Final Report Summary - GTICO (Global traffic in illicit cultural objects: developing knowledge for improving interventions in a transnational criminal market)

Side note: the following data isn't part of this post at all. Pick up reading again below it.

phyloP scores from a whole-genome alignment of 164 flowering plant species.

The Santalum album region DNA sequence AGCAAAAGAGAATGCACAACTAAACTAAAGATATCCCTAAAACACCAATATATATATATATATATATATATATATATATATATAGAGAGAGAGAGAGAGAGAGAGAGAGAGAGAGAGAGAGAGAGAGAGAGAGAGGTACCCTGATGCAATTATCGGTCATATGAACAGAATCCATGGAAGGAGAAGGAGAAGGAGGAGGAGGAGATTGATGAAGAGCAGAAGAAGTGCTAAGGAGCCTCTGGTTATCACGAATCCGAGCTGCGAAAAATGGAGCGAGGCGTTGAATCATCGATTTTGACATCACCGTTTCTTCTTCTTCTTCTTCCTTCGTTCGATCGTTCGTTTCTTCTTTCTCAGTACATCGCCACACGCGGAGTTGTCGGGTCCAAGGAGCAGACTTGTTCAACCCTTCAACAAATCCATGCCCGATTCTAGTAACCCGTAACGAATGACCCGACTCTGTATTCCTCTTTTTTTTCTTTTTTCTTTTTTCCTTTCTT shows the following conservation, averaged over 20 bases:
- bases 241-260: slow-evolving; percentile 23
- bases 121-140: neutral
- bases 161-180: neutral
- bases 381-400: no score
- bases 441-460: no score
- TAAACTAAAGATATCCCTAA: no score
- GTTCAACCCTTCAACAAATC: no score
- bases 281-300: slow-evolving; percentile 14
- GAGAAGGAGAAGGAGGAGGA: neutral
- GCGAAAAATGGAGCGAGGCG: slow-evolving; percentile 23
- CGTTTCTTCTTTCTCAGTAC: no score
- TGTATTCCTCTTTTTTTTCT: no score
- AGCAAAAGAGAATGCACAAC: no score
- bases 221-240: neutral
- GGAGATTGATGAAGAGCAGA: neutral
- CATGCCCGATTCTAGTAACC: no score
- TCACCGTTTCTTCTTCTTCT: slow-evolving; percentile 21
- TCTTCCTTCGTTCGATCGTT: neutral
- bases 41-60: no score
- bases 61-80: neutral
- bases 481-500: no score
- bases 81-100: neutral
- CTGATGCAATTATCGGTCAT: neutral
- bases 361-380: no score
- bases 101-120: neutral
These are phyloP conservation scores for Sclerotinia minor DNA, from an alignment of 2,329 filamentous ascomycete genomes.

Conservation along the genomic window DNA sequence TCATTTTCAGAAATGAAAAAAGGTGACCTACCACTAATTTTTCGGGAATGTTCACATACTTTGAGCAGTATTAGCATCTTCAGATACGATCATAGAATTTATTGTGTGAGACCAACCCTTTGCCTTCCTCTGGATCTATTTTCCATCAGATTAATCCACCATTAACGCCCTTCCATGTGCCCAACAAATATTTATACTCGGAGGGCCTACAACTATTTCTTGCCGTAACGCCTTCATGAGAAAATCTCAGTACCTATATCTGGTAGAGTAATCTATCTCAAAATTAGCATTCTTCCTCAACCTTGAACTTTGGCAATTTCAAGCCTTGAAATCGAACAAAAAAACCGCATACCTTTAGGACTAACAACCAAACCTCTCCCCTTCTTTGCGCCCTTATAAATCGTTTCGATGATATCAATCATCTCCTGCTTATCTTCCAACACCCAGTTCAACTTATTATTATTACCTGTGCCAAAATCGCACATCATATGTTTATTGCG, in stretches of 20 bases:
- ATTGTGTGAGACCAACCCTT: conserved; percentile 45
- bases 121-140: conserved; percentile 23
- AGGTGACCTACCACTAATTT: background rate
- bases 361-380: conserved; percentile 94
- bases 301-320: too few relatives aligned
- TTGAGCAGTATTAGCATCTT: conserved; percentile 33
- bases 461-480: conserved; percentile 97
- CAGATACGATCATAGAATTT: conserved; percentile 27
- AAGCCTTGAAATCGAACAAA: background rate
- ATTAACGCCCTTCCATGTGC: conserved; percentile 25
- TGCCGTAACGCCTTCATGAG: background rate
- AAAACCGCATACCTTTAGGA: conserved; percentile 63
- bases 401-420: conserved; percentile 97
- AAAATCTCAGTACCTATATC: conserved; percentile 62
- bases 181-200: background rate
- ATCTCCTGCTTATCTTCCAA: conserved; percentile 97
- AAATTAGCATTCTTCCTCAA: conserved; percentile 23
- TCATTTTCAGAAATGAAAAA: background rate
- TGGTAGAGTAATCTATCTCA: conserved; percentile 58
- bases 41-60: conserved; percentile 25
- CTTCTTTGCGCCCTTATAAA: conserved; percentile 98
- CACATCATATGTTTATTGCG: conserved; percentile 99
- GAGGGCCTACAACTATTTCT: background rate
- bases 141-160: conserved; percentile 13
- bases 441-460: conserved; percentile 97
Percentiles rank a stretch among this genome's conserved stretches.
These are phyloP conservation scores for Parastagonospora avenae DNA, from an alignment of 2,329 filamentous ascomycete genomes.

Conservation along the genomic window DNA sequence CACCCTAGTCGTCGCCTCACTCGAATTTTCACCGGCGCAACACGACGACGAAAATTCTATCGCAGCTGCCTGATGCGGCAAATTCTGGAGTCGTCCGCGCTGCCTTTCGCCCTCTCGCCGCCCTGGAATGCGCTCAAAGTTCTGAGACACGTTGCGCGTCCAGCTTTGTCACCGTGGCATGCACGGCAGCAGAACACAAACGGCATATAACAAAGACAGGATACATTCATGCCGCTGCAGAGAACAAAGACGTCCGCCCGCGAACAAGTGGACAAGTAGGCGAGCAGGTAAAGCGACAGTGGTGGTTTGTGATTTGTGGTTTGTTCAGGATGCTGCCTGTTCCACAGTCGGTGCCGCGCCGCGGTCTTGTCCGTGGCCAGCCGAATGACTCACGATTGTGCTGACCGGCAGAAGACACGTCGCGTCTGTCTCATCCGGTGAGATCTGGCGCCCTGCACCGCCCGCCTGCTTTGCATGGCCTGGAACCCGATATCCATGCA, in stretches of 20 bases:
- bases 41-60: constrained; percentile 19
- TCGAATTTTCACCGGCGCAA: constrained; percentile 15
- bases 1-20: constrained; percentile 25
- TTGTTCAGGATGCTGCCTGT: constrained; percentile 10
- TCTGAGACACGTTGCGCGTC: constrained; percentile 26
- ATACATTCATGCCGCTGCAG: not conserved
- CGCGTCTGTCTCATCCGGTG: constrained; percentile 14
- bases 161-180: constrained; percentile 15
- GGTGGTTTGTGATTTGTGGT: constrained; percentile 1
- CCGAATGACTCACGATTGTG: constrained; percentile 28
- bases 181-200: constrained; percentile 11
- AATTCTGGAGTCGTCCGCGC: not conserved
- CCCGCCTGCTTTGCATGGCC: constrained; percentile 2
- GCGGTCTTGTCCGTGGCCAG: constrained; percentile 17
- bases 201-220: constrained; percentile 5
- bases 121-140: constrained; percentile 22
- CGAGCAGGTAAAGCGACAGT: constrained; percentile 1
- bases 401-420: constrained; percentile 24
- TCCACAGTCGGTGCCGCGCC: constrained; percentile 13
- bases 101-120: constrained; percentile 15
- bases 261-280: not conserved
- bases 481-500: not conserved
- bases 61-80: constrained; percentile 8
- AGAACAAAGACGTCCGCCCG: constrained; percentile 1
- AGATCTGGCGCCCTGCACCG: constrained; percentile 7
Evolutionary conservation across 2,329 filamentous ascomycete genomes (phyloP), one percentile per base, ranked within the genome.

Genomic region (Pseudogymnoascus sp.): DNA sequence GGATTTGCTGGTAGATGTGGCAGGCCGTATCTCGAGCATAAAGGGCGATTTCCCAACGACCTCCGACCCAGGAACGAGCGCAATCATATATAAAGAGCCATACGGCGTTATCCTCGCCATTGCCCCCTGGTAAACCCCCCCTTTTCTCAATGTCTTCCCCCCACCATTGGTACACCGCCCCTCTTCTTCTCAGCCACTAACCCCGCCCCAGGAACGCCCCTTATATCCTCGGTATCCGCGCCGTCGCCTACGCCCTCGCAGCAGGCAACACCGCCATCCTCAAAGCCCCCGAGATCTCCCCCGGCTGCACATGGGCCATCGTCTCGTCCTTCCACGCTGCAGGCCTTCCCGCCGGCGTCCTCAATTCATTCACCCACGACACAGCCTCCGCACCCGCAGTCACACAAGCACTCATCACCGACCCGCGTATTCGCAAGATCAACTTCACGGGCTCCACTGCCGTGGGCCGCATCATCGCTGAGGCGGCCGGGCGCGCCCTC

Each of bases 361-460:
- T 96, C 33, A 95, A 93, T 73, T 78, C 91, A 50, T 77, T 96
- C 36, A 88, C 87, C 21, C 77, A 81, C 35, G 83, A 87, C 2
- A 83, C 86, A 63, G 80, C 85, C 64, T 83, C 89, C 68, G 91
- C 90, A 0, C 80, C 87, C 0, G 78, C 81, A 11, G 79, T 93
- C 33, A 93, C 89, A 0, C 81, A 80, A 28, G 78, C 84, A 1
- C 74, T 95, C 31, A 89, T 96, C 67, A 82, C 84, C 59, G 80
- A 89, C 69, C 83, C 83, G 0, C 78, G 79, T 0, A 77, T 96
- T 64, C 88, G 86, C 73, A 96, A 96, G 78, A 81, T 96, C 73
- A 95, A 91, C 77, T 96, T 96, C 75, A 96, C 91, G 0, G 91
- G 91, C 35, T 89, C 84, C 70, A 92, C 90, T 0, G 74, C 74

This project aimed to establish and publicise a repository of evidence and analysis on the international market in looted antiquities. With recent events concerning the involvement of ISIS in large scale cultural heritage looting and destruction in Syria and Iraq, the issue of the global market in illicit antiquities has once again become front-page news. While the headlines address this in some particular countries, however, the problem is more widespread, and looting continues as it has done for decades in other less apparently newsworthy places and ways. The Trafficking Culture website at traffickingculture.org was established to disseminate knowledge about the global dimensions of the cultural property looting problem. It contains an encyclopaedia of famous cases of looting, academic papers on the topic by key scholars, and a data section in which evidence of the illicit trade is recorded, including photos of relevant looting and destruction sent to us by colleagues working in the field. The research work underpinning the knowledge base on the website has been (a) regional fieldwork studies to areas affected by looting, mapping trafficking networks and interviewing people involved to discover methods and motivations, (b) collection and analysis of statistical data on the size and shape of various aspects of the antiquities trade, and (c) theoretical work on developing ideas about national and global control strategies, which has involved at some stages working with policy-oriented international organisations. Now that the ERC funded project has finished, the team are continuing to work together on other projects which carry on the work of Trafficking Culture, and the website will live on and be updated as new findings arise.